Mike de Kock suggested Banaadeer was very likely to improve off a first-up run against Ahtoug, and he was right. This was a very good performance, beaten 1 ¼ lengths. He is eligible for the Meydan Classic next week and that could be very interesting if they wanted to try 1,400 meters.

JAMESIE came home with the fastest final fractions in the race, and is likely over 1,200 meters this week. Expect improvement.

LAYL was put up to a rating of 104 after starting the season with a rating of 87 back on January 15, taking a local race at a Carnival meeting. A week after getting caught late by stablemate Jeeraan, who appeared a beaten foe, Layl was equipped with a visor and it paid dividends immediately.

Scandinavian trainee GIFTORM ran a much-improved race over a shorter trip and off the bottom of the handicap to get second while former American trained ROMANSH rebounded from a Firebreak disaster to claim a well-beaten third. HAATHEQ did his normal thing and ran on for fourth from well back. We expect Layl will probably go on to the Burj Nahaar, where a decent showing, likely against Tamarkuz, could yield a Godolphin Mile entry.

HUNTER’S LIGHT did what we expected winning the Dubai Millennium, but UMGIYO proved himself worth of the class step, promoted to a rating of 112 from a 108. Decisions are likely to not be easy for either over the duration of the Carnival, but group-level is likely.

STORM BELT got another winner for the Watson/Dobbs pairing taking the fifth race handicap. The story, for us, was to see TOOLAIN really prove his affinity for the track. While we doubted some of his gusto after a win at more than 100-1 a few weeks back, he ran on again and found some trouble in the stretch. ARTIGIANO, wide from the jump two back, covered more ground again, but still showed that dirt can be his game.

I’M BACK stumbled, going to his knees at the break, and was never involved. He likely ran his race at the start and was reported back from the race lame. James Doyle did not persevere, and we are expecting that was his last start of the Carnival.

We tried to go against the Cape Verdi fillies, but it just didn’t happen. CLADOCERA is clearly the best of this bunch and she ran into the absolute crawl without turning a hair. SUZI GOLD just didn’t have it. Whether she wants more ground, encountered some other issue, was compromised by the dawdle, or just isn’t good enough – who knows?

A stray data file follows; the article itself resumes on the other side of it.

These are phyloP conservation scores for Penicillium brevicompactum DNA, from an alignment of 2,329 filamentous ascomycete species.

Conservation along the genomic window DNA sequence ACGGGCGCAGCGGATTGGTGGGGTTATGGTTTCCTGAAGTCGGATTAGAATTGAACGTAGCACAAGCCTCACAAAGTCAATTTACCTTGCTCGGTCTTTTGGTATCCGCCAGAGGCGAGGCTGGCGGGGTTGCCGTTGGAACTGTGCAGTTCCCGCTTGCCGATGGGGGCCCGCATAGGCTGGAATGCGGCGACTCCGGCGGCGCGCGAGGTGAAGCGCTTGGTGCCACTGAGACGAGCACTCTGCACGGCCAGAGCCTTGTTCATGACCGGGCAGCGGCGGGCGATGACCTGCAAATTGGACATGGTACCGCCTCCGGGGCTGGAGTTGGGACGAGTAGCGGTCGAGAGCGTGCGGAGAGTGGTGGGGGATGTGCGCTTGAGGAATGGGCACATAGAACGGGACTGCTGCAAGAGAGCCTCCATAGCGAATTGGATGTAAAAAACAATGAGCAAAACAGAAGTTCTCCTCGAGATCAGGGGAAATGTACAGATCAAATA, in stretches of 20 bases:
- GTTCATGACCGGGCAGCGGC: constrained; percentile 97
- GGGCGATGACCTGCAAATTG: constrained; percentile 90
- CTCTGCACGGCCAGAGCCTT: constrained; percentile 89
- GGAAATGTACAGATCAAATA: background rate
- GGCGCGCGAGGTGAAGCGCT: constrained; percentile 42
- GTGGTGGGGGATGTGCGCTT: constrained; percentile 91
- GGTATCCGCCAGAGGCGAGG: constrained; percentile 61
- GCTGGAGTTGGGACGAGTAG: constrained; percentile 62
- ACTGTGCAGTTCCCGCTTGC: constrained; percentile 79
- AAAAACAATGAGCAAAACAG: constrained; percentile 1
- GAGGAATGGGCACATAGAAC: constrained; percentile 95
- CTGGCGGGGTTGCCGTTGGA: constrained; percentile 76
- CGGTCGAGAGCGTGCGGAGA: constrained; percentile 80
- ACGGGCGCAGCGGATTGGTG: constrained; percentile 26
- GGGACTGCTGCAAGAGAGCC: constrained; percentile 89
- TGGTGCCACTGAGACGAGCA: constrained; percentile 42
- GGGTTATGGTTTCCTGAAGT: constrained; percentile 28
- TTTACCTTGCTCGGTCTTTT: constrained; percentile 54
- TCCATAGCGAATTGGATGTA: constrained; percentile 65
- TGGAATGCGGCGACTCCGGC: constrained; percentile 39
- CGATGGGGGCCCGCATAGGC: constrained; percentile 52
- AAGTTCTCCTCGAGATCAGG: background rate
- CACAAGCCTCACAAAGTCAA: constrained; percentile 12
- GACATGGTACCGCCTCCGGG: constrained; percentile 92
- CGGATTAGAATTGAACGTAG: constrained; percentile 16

DARK EMERALD made 25 starts in his three-year racing career before being sent to the UAE for a Carnival engagement. He earned approximately $98,000 in those 25 races. Since being at Meydan, he has two wins and a second, beaten a neck after a very troubled trip, and earned an astounding sum in excess of $193,000…yes, just in those three races, bulky handicaps where he faced fields of 15, 14, and 15 rivals. Cases like this are exemplary of the state of racing in some jurisdictions where the financial model may not be the best. Dark Emerald was tried over jumps, twice, at the end of 2013, with nothing to report.

Brendan Powell and his team could have been proud of one win, but two wins and a second – just phenomenal. What’s next? Maybe a try in next Saturday’s Zabeel Mile. Dark Emerald was put up to a rating 112 from 106.

Saeed bin Suroor is well out in front with 13, but how about Doug Watson, who has now moved into second in the Carnival trainer premiership. Meanwhile, Richard Mullen, on six wins, is a somewhat surprising second in the Carnival jockey premiership and is two clear of several tied for third with four. James Doyle leads on nine.

Notebook horses: Banaadeer, Jamesie, Fils Anges

Tipping results: Two winners and a second from the tips, but it could have been better. 49 races – 11 first, 11 second, 1 third (US$2 ROI = $2.04)

One comment

  1. Is it the dirt? Is it the stiff competition? Yes competition is fierce and when I see a world class jockey in the name of Christophe Soumillon winning only 2 races for Mike de Kock so far (the other 2 on CLADOCERA), it tells me that we’re witnessing one of the poorest Carnival performances of South Africa’s top trainer ever. May be we’re so used by his customary fair share of winners at the Dubai Carnival over the years. It certainly has something to do with the new dirt surface with the stable choosing to limit entries in these races. I believe that Mike de Kock has to renew his confidence in Argentinian-bred horses. How could we not remember the likes of Asiatic Boy and Honour Devil?

    HUNTER’S LIGHT and CLADOCERA were both very impressive on the night. DARK EMERALD is on the right path and looks to improve with every run at Meydan.

    What I think about the dirt surface at Meydan [in relation to the big night]? In a single sentence, I believe the American invaders will do a hold up on World Cup night. US horses have been bred for dirt toughness and they might go home with all the big prize on March 28 2015.